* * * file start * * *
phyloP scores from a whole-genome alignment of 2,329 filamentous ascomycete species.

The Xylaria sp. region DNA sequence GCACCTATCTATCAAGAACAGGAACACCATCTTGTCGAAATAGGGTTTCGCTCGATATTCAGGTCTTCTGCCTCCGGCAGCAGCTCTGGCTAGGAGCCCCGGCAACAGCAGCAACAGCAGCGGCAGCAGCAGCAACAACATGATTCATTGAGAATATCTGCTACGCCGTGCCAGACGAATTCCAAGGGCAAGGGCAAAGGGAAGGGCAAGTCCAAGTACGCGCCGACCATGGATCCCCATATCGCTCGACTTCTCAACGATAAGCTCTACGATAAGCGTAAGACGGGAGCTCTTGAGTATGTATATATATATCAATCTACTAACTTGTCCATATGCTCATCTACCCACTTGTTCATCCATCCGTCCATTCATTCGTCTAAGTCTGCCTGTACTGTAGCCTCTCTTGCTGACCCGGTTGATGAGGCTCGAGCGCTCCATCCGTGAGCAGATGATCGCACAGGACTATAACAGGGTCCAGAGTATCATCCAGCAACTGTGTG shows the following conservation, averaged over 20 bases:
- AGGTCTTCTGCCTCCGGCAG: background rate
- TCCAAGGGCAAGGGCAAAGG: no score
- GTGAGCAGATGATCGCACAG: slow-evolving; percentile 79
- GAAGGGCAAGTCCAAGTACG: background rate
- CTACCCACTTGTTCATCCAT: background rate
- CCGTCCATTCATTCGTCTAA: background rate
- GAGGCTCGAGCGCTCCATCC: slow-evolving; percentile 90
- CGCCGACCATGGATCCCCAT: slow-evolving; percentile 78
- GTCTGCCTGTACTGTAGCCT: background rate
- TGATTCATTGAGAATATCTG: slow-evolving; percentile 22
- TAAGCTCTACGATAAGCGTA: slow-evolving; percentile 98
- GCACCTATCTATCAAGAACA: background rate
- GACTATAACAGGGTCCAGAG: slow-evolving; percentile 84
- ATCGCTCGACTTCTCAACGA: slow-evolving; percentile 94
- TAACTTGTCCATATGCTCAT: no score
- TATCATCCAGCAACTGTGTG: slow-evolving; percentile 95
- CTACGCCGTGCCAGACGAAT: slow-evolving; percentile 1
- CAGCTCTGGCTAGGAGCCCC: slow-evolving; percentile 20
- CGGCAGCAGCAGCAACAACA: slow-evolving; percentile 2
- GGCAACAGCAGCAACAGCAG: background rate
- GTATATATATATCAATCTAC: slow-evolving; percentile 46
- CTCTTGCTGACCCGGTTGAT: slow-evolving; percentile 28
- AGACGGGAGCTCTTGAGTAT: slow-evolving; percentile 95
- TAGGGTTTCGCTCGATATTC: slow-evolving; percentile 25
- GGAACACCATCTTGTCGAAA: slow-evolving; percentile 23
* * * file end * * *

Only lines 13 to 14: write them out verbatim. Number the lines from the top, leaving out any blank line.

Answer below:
- TAAGCTCTACGATAAGCGTA: slow-evolving; percentile 98
- GCACCTATCTATCAAGAACA: background rate